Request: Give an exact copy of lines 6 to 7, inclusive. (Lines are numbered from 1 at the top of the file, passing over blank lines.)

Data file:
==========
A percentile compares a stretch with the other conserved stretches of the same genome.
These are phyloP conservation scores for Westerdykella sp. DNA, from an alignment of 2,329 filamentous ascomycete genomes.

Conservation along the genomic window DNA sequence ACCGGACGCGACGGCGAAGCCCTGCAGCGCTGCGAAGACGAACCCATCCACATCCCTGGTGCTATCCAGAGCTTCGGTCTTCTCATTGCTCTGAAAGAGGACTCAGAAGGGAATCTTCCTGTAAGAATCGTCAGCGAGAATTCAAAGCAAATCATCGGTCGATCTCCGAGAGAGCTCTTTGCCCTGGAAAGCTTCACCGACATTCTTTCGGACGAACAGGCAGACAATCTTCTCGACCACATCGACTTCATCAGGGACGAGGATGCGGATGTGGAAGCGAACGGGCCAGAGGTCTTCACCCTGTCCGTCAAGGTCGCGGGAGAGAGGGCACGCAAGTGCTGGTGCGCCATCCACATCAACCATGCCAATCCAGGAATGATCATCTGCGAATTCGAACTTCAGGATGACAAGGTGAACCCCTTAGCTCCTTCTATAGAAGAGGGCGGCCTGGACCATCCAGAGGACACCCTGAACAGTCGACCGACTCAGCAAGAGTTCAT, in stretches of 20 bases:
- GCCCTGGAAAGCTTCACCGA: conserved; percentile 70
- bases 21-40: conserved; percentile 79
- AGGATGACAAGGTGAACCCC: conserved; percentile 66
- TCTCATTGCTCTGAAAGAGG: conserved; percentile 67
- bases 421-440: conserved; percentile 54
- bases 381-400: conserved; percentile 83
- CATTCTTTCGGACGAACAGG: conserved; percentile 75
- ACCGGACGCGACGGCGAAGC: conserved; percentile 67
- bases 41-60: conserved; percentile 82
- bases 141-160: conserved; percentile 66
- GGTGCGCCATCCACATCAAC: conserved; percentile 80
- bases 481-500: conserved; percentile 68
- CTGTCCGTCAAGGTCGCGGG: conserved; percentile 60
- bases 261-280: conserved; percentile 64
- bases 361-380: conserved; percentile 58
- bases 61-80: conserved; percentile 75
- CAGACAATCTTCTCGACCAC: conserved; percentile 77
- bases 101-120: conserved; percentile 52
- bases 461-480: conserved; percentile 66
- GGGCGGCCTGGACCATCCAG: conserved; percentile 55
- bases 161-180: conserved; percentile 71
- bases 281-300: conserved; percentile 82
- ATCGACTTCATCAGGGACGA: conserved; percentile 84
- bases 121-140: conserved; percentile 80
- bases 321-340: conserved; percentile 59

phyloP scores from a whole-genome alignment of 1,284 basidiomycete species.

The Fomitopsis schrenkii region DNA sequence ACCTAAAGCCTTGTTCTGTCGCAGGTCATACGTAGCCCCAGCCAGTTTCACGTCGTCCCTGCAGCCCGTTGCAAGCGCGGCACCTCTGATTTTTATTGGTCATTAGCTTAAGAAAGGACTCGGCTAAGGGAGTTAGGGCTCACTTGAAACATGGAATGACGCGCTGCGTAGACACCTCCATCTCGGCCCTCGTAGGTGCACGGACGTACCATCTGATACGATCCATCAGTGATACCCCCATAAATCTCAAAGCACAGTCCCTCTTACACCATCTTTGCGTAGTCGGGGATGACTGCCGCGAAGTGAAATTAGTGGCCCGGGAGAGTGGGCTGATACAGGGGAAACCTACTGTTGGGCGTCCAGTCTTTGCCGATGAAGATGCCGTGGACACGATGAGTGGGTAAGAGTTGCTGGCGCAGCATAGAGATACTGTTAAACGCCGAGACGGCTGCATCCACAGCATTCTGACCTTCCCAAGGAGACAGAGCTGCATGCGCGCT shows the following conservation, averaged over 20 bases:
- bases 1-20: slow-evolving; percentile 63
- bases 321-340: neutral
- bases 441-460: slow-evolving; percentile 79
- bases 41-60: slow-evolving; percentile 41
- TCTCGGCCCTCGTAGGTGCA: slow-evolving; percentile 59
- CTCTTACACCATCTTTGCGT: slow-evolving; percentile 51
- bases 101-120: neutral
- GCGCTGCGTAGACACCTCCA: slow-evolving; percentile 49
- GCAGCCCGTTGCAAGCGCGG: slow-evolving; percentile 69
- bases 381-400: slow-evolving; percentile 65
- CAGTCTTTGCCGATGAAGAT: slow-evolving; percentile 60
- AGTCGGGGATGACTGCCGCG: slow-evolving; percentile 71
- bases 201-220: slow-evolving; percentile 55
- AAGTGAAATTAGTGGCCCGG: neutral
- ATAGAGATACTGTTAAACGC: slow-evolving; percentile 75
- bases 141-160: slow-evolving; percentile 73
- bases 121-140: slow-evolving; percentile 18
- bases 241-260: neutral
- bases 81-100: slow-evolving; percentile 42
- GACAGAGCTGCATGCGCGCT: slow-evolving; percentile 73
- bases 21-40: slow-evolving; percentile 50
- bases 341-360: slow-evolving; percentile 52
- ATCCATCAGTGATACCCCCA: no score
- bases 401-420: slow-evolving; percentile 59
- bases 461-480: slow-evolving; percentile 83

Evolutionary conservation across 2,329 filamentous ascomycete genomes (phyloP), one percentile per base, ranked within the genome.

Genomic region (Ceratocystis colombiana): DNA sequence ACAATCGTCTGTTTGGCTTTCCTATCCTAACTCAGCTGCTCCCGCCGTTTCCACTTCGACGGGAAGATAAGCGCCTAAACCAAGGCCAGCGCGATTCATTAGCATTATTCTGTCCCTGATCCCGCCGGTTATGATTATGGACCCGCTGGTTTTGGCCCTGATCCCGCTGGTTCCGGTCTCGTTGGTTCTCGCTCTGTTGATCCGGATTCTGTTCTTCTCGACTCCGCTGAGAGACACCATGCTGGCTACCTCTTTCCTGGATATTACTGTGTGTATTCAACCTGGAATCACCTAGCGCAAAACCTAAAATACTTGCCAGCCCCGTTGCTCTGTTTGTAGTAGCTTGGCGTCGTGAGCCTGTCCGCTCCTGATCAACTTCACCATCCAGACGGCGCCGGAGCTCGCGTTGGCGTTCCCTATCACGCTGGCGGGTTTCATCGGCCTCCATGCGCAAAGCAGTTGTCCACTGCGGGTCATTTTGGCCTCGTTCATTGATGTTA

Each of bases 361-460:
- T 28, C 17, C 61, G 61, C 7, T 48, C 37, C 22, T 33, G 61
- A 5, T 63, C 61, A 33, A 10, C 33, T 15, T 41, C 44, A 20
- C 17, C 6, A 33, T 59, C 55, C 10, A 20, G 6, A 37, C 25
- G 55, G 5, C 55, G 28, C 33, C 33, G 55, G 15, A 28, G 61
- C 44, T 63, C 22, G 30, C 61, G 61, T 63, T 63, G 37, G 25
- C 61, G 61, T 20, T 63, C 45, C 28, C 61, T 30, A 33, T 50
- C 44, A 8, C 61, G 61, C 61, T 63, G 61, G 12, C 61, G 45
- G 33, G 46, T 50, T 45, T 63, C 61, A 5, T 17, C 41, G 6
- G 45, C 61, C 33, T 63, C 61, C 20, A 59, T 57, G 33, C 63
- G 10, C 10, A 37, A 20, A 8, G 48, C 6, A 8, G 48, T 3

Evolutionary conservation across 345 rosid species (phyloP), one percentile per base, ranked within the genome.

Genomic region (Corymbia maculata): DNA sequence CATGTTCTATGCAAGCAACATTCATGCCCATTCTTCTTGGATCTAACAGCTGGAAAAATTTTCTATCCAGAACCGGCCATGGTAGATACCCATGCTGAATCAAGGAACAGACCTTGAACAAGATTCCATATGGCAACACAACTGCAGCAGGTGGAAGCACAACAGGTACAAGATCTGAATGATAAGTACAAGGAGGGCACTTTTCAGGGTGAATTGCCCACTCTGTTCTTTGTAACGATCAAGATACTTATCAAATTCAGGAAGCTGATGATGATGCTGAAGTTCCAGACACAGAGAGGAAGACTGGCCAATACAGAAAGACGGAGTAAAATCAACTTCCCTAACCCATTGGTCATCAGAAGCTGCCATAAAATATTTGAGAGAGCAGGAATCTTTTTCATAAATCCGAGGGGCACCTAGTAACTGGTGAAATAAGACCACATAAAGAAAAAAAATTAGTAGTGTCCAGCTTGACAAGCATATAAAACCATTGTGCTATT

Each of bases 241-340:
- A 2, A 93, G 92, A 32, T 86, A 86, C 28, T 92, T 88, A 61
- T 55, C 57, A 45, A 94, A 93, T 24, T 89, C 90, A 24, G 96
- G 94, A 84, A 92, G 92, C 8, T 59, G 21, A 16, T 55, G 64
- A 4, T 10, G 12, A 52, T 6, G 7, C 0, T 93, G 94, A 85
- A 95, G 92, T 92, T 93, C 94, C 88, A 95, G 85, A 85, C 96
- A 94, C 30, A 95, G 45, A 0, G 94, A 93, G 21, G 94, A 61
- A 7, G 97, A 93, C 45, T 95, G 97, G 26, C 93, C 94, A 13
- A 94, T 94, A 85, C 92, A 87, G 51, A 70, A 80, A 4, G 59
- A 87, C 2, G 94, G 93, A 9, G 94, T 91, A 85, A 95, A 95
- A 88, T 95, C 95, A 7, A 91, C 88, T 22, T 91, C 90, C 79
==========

- AGGATGACAAGGTGAACCCC: conserved; percentile 66
- TCTCATTGCTCTGAAAGAGG: conserved; percentile 67